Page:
Hills and vets have an interesting relationship. I think their sales line is "The #1 food vets feed their pets," and that's probably true. Some people claim that it's because Hills pays off vets to support their product... I've talked to a lot of people and that's simply not true. Some people say vets recommend it because they sell it, which is true in a lot of cases, but there are only a few companies that make prescription diets (Hills, Purina, and Royal Canin, I think). The main reason vets use and trust it is because vets are all scientists at heart, and Hills has a lot of research on their side. Their prescription diets do a lot of good things, and can replace or at least assist drug therapy in the treatment and control of certain diseases. They clearly spend a lot of time and money formulating their diets, and they get the science to back it up. They also invest a lot of money in vets and vet students. The sponsor a lot of our speakers, both related and unrelated to nutrition, and if we didn't have their funding we'd have a lot fewer opportunities. They even purchased all of us our copy of Small Animal Clinical Nutrition. So why have I still been so skeptical of them?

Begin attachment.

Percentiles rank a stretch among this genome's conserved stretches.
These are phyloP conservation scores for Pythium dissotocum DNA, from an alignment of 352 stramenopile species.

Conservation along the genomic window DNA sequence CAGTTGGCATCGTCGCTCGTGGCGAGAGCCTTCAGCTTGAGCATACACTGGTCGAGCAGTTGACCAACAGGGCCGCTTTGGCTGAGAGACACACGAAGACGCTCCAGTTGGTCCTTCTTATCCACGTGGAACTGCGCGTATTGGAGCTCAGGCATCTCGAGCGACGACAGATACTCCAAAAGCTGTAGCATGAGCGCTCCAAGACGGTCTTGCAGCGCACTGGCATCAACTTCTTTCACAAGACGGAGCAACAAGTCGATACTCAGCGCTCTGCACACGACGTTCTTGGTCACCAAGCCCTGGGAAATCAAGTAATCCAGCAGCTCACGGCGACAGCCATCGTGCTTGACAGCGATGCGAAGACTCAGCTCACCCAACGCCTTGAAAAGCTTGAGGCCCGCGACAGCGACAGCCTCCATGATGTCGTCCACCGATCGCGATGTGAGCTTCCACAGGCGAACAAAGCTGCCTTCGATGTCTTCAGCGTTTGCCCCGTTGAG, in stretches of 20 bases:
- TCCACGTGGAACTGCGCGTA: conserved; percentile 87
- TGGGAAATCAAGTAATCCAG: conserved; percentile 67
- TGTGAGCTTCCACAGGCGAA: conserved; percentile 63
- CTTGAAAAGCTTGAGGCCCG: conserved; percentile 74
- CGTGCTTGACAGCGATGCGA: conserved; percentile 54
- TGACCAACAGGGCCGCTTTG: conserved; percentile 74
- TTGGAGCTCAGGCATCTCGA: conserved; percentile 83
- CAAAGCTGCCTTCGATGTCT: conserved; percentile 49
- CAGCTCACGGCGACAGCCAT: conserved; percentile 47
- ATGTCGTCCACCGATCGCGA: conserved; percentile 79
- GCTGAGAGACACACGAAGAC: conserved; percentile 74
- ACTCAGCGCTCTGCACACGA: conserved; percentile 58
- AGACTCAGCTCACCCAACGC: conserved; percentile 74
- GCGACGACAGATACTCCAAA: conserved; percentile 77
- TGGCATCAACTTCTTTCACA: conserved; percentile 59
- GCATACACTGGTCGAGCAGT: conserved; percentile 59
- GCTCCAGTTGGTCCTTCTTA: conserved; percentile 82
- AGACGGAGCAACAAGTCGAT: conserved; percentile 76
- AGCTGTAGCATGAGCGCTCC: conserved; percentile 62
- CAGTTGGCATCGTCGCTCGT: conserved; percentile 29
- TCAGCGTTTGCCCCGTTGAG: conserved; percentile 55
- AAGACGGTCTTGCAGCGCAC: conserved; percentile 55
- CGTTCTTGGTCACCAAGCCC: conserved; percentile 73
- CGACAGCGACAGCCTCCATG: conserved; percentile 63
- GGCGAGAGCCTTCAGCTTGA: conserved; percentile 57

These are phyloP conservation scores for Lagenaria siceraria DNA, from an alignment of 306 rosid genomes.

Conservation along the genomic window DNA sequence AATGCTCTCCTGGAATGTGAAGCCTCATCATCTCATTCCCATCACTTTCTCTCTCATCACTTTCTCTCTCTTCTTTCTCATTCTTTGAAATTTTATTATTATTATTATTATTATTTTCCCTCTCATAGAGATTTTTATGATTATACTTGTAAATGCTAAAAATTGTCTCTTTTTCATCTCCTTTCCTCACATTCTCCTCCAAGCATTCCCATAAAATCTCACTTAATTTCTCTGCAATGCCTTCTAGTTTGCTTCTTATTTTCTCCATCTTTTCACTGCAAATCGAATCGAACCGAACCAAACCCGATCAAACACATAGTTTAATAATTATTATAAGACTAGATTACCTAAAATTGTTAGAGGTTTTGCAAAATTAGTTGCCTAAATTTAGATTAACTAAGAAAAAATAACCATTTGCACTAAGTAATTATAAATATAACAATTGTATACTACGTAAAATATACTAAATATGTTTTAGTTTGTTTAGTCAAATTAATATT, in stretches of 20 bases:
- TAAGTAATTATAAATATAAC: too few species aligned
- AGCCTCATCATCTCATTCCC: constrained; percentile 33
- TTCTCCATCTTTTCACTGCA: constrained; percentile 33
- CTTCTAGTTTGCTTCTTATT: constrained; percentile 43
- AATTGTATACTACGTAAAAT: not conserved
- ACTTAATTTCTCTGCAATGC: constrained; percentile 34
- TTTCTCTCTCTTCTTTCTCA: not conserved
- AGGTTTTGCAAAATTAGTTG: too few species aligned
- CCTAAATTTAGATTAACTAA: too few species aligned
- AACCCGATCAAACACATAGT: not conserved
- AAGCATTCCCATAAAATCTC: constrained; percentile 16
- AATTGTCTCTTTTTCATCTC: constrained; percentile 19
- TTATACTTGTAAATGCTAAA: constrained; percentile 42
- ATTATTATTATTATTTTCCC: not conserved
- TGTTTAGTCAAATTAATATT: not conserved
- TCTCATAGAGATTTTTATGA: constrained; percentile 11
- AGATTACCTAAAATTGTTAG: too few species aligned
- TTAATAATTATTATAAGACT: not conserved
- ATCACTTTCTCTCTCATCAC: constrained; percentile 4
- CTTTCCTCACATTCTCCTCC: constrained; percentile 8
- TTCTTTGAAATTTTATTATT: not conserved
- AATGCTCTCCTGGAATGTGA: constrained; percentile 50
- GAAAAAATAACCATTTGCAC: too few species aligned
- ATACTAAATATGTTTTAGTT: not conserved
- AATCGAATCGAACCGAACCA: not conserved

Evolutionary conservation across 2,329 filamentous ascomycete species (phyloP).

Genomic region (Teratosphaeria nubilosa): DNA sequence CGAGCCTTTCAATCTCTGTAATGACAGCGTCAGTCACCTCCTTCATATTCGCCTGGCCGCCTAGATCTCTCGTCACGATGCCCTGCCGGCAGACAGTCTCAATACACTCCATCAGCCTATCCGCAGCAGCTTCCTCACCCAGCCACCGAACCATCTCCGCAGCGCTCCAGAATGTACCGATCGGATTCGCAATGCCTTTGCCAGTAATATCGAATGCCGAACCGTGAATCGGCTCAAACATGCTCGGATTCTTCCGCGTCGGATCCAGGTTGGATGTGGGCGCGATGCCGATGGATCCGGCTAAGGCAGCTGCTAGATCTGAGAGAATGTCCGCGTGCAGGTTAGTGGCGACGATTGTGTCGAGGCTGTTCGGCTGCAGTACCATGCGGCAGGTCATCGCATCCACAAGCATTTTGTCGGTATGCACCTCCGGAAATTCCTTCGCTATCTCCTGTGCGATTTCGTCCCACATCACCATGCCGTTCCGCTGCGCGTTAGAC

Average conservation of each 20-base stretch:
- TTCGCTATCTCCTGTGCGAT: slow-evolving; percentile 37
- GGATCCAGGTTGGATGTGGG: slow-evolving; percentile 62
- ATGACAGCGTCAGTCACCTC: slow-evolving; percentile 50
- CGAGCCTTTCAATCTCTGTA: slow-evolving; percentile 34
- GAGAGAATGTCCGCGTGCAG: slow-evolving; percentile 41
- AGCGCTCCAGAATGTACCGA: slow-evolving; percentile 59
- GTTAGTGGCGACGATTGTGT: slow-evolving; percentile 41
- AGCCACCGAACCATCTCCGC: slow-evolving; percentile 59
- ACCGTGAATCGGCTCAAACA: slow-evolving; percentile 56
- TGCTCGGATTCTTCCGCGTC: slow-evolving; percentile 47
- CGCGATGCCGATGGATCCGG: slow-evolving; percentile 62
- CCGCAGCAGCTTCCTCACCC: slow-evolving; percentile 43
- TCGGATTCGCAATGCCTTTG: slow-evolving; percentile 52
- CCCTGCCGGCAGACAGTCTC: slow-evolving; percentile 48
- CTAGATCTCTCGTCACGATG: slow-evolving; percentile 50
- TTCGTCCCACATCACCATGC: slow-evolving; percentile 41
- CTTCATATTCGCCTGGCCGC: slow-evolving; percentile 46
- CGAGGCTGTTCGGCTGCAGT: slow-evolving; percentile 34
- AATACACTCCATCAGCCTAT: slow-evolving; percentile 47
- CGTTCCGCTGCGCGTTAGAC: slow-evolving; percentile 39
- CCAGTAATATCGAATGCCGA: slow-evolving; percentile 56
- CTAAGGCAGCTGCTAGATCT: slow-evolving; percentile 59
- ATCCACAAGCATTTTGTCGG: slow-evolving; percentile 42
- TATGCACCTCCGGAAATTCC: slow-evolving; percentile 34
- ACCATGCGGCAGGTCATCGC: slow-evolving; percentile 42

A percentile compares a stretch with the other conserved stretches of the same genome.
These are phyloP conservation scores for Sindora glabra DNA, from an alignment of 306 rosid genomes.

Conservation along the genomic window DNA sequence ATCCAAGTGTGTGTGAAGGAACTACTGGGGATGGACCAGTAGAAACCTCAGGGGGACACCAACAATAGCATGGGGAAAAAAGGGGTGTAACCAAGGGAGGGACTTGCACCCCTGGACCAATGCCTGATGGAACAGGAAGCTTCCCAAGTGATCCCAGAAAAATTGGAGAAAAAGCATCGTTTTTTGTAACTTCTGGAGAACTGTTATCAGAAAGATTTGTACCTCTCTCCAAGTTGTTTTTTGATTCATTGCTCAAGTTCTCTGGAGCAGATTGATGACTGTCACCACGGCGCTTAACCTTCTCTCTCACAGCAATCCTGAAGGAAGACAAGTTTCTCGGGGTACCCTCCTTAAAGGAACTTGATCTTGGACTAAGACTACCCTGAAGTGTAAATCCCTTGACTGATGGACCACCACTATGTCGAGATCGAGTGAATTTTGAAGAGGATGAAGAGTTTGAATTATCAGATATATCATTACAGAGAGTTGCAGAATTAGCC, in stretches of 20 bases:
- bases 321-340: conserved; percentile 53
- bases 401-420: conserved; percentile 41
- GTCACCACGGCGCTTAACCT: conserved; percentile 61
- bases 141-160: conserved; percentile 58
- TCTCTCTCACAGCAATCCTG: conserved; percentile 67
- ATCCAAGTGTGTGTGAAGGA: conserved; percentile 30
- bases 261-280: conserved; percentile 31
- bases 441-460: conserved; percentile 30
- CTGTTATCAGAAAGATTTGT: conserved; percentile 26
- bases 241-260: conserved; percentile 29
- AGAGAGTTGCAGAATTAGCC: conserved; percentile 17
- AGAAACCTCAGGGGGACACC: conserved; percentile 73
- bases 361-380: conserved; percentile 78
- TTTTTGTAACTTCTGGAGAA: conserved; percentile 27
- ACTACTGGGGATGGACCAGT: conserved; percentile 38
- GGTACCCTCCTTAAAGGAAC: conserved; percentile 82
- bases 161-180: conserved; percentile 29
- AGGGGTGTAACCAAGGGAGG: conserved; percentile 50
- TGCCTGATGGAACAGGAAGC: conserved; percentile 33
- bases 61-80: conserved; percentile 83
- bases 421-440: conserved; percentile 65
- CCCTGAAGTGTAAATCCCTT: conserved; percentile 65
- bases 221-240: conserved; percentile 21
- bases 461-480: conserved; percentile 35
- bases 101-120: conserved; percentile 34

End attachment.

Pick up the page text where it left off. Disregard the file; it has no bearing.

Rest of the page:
Maybe it's because I worked for Petco for way too long and have developed a large distrust of all things corporate. Everything in corporate is about CYA (cover your bum) and trying to look good to the public while making as much money as possible. Then don't do anything really beneficial for anyone but the company until you get caught. I'll admit that Petco made some remarkable changes to their animal care policies, but not until their San Francisco store got shut down for animal cruelty. In Hill's case, I think my skepticism came from reassurances that any pet food with a recognizable name (mainly Hills' Science Diet, Purina, or Iams/Eukanuba) is a good food, and what makes them better than the rest is their quality control. Little companies can't afford to be doing chem analyses on each batch of food they produce, while the big guys can. They can afford to make sure the food is safe and contains all the nutrients they say it does. And "pets need nutrients, not ingredients"- meaning that if protein comes from chicken, or soy, or grown in a petri dish, it doesn't matter because your dog's body will process them all the same way. Companies who make dog food using organic free-range chicken are selling more to pet owners than to pets.